Why Do Dogs Need A Schedule?
It's the secret to dog training 📝🐶💪
If you don’t already have a daily schedule for your dog, it’s time to think about implementing one.
Not only do dogs love having that structure and those expectations in place, but it’ll also help you be much more successful in dog training.
While it might be a little more work in the beginning, it’s important to develop a daily routine because, just like humans, dogs thrive off of clarity and consistency.
“In fact, having both of these elements is the only way to find success in dog training,” Natalie Dobkins, training director at Canine Performance told The Dodo.
There isn’t a “quick fix” or a “short cut” to get where you want to be with your dog — it’ll take some hard work, strategy and — you guessed it — a schedule.
Why’s a dog schedule important?
Ultimately, your daily habits and routine are going to impact your dog’s behavior and habits the most.
“If you want your dog’s behaviors to improve and develop as quickly as possible, you have to practice it daily through a lifestyle change to see lasting results with your dogs training,” Dobkins said. “Developing a daily routine with your dog is the best way to ensure that you turn intentional training into a long-lasting habit.”
Benefits to having a schedule for your dog include:
- Dogs thrive off of consistency
- It helps reduce anxiety by knowing what’s expected
- It helps when housetraining your pup
- Scheduled meals helps prevent weight gain
- It helps be successful in training
But keep in mind that you don’t want to become TOO rigid — for example, your dog should know she’ll eat at roughly the same time each morning, but it doesn’t need to be at 7 a.m. on the dot every single way. This way she’ll know what to expect, but she won’t get anxious whenever there’s a slight schedule change.
What should my dog’s schedule look like?
According to Dobkins, no one can give you an answer as to what exactly your routine should look like with your dog — because it’ll depend on your personal daily routine, combined with what’s best for your individual pup. Your daily schedule can include things like all mealtimes, bedtime, walks, grooming, training sessions, outdoor play time, etc.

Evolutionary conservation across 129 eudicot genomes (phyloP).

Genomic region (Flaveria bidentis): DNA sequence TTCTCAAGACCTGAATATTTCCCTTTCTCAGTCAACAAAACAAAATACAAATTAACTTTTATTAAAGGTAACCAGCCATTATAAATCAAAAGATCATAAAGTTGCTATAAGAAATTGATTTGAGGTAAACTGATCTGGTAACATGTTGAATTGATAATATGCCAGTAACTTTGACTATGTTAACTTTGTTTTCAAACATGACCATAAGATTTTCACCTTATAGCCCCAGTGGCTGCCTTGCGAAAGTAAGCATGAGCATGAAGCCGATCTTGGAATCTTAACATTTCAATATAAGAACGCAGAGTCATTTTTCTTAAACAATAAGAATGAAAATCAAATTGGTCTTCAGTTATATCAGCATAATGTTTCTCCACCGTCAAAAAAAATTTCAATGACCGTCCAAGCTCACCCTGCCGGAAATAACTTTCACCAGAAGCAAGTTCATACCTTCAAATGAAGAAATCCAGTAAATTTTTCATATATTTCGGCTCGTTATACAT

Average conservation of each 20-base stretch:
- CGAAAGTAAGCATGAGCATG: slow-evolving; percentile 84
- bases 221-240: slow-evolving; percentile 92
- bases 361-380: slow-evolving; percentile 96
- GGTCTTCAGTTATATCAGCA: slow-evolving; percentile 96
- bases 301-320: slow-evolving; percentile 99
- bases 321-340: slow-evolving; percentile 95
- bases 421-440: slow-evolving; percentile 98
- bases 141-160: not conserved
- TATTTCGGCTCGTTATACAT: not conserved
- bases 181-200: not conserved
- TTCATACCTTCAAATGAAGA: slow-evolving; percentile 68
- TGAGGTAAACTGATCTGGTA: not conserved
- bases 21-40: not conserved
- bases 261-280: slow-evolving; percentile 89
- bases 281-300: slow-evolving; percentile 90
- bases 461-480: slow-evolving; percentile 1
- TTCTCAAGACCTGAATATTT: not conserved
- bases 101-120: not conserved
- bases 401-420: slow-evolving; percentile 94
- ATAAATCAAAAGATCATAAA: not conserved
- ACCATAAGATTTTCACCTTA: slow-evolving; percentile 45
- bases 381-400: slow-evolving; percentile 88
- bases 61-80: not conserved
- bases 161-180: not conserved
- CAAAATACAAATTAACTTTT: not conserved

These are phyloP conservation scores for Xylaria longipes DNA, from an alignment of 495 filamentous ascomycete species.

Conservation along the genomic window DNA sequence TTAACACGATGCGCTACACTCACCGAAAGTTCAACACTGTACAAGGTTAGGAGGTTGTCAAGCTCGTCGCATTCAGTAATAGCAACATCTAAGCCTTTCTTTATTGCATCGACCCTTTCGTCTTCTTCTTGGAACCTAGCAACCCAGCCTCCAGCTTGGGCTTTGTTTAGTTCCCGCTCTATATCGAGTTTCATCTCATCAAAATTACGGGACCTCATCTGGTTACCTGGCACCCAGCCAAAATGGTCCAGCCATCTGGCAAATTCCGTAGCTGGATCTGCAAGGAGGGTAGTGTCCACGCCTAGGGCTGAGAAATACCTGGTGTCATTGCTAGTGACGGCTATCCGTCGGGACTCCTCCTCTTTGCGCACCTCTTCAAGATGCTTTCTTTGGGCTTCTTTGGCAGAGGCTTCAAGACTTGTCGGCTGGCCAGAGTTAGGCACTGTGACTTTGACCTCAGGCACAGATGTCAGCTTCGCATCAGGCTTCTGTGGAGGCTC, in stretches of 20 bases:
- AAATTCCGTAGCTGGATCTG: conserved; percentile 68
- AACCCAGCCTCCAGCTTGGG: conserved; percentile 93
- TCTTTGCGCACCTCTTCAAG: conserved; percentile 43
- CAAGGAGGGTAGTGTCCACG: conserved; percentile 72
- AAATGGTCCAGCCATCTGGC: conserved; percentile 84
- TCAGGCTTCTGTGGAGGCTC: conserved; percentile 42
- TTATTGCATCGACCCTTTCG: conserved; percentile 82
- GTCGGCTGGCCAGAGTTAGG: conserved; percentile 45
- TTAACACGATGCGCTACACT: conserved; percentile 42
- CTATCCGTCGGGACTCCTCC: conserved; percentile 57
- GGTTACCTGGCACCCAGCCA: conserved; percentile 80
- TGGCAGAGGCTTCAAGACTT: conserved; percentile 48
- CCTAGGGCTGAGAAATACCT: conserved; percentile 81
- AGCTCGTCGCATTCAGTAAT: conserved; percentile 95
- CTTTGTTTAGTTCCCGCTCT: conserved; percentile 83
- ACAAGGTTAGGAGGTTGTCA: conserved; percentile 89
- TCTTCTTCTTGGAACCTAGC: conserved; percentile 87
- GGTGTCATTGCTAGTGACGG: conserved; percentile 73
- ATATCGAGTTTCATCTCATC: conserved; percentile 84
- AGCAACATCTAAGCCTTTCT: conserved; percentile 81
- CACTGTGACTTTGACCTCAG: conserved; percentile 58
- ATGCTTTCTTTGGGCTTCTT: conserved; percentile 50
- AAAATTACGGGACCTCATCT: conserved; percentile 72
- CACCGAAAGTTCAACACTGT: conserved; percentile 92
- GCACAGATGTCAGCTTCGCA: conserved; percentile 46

But she does have a couple of recommendations.
“We recommend that your routine includes, at minimum, one structured walk per day and [one] hand-feeding session where you can use your dog's regular meal as an opportunity to train,” Dobkins said.
What’s a structured walk?
These are walks that you go on where your main objective is to have your dog walk calmly on a loose leash — no pulling, no tugging and no dragging you around to sniff that one tree.
Structured walks are a great opportunity to train your dog, and also boost his confidence while he does what’s expected of him — making sure to have plenty of yummy treats to reward him with.
What’s a hand-feeding session?
This just means that you’re using your pup’s dry kibble from one of his meals as an opportunity to train. Using his kibble as his “treat” when doing indoor or outdoor training gives you a chance to bond and give your dog plenty of mental enrichment (without expanding his waistline).
While you develop your routine, remember that all dogs learn and develop at different paces. “Some of them will take longer to learn certain skills, and will need more time being consistent than others,” Dobkins said.
Whatever it may be, don’t compare your journey with someone else’s — yours is special, just like your pup.
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